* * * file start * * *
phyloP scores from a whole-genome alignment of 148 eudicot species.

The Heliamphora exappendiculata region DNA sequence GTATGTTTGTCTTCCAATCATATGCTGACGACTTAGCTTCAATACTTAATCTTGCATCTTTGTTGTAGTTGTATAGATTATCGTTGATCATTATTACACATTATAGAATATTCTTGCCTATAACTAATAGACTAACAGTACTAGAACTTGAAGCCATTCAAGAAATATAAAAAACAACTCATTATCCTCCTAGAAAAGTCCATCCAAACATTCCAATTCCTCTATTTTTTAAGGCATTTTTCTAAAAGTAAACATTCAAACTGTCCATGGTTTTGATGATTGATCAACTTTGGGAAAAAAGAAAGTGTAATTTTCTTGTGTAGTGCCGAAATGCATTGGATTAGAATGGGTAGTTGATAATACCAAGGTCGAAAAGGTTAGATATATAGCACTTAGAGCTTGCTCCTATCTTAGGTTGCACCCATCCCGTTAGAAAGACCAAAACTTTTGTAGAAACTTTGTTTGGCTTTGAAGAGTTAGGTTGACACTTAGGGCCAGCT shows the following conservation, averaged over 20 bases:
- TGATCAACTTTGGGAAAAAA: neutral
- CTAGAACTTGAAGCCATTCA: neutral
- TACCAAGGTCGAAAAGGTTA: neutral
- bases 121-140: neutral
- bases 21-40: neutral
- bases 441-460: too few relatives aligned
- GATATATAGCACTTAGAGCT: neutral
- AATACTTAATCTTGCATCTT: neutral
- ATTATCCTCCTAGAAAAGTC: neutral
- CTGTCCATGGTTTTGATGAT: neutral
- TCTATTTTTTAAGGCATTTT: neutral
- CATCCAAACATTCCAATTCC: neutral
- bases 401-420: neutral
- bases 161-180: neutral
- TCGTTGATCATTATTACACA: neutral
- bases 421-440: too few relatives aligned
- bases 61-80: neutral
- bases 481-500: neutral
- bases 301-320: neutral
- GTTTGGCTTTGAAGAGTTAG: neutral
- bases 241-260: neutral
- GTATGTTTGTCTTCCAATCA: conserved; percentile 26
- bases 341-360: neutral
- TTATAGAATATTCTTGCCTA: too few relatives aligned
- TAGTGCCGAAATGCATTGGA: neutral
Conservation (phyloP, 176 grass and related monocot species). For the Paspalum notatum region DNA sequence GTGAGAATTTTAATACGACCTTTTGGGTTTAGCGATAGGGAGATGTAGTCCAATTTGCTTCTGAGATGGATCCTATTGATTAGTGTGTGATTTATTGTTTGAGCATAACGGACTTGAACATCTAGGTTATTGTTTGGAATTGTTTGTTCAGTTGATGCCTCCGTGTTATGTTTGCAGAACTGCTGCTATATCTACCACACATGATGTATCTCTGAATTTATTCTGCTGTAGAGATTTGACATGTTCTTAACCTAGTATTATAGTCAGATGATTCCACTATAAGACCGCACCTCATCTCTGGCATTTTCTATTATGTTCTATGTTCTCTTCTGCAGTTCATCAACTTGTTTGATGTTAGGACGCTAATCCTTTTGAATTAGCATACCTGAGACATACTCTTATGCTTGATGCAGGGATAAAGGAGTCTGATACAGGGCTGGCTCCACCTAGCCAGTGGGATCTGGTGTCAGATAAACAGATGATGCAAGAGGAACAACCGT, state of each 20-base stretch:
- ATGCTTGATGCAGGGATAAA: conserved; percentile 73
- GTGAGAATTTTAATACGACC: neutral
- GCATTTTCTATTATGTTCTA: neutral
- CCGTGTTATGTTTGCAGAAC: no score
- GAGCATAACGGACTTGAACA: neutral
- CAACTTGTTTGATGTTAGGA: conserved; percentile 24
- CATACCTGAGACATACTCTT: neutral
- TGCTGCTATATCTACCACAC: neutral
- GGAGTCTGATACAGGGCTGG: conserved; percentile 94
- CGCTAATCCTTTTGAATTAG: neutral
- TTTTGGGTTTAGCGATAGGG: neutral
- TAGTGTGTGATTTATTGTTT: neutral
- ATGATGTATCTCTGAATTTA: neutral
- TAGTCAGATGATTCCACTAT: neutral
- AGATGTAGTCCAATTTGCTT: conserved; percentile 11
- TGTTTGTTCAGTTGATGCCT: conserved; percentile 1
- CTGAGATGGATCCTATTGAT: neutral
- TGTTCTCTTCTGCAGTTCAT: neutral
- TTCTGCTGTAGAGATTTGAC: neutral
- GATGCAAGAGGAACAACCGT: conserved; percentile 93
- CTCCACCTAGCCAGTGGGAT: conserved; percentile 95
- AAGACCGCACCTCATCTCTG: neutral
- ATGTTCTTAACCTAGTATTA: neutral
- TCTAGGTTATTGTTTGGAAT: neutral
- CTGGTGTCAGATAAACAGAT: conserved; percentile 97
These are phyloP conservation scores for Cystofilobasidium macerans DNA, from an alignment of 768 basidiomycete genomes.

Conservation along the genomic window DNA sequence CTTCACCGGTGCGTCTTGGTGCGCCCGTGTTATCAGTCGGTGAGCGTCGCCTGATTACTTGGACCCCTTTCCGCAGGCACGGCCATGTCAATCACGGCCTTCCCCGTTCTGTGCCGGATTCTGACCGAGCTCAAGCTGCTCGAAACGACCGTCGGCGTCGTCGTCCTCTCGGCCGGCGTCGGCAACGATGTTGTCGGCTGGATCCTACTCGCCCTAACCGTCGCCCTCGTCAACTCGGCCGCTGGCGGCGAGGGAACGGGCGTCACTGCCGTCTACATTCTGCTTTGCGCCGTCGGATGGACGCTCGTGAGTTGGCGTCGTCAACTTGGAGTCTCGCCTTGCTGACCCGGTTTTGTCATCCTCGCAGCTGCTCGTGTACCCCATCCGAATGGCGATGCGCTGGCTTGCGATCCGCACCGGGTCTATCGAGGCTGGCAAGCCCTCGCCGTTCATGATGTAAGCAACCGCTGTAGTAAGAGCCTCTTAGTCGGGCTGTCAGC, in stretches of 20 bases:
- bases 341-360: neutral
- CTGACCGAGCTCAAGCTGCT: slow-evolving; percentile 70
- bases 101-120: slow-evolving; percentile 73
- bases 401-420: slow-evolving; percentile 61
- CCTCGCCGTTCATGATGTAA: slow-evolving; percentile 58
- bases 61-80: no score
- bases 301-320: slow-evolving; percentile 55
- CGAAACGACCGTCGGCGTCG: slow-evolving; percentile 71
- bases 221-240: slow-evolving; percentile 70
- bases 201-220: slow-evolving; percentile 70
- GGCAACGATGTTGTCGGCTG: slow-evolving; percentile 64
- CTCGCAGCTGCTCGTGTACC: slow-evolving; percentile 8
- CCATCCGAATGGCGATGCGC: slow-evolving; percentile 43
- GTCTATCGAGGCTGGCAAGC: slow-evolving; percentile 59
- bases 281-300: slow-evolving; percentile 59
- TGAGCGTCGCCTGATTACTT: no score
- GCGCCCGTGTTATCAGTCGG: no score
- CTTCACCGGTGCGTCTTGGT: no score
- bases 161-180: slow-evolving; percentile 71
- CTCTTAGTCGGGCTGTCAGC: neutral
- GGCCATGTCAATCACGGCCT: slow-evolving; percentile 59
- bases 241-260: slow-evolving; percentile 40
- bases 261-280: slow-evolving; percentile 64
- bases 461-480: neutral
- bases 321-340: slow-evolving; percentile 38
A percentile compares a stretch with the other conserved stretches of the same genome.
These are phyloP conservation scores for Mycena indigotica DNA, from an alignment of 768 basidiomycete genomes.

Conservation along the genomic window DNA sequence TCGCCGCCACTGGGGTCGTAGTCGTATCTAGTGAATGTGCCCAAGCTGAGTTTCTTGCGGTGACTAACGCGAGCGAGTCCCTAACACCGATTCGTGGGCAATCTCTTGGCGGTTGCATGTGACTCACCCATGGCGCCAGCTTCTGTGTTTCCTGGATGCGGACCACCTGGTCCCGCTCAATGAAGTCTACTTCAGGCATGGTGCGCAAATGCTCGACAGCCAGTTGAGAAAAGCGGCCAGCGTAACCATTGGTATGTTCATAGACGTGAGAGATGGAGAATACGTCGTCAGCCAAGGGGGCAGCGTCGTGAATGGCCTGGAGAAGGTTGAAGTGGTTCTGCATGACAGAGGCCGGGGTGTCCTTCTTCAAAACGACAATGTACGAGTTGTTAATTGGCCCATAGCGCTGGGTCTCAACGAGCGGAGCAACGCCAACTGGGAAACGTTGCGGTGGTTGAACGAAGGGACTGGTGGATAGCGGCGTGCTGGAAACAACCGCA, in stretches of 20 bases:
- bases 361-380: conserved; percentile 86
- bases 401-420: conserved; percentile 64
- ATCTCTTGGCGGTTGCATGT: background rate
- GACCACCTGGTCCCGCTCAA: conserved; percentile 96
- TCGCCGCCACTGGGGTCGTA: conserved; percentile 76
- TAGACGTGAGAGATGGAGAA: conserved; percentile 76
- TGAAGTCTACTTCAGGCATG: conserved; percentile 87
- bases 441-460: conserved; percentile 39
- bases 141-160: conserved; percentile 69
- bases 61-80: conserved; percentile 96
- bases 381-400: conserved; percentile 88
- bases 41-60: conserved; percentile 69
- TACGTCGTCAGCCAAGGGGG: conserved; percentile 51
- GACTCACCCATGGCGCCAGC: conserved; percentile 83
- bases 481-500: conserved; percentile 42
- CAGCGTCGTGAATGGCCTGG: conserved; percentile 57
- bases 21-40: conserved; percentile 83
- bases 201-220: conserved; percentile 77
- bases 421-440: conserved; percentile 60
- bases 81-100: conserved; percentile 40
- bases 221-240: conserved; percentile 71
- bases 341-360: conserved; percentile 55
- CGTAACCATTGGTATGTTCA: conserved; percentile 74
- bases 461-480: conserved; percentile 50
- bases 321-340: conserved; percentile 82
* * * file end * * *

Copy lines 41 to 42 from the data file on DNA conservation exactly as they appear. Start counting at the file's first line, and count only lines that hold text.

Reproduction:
- ATGATGTATCTCTGAATTTA: neutral
- TAGTCAGATGATTCCACTAT: neutral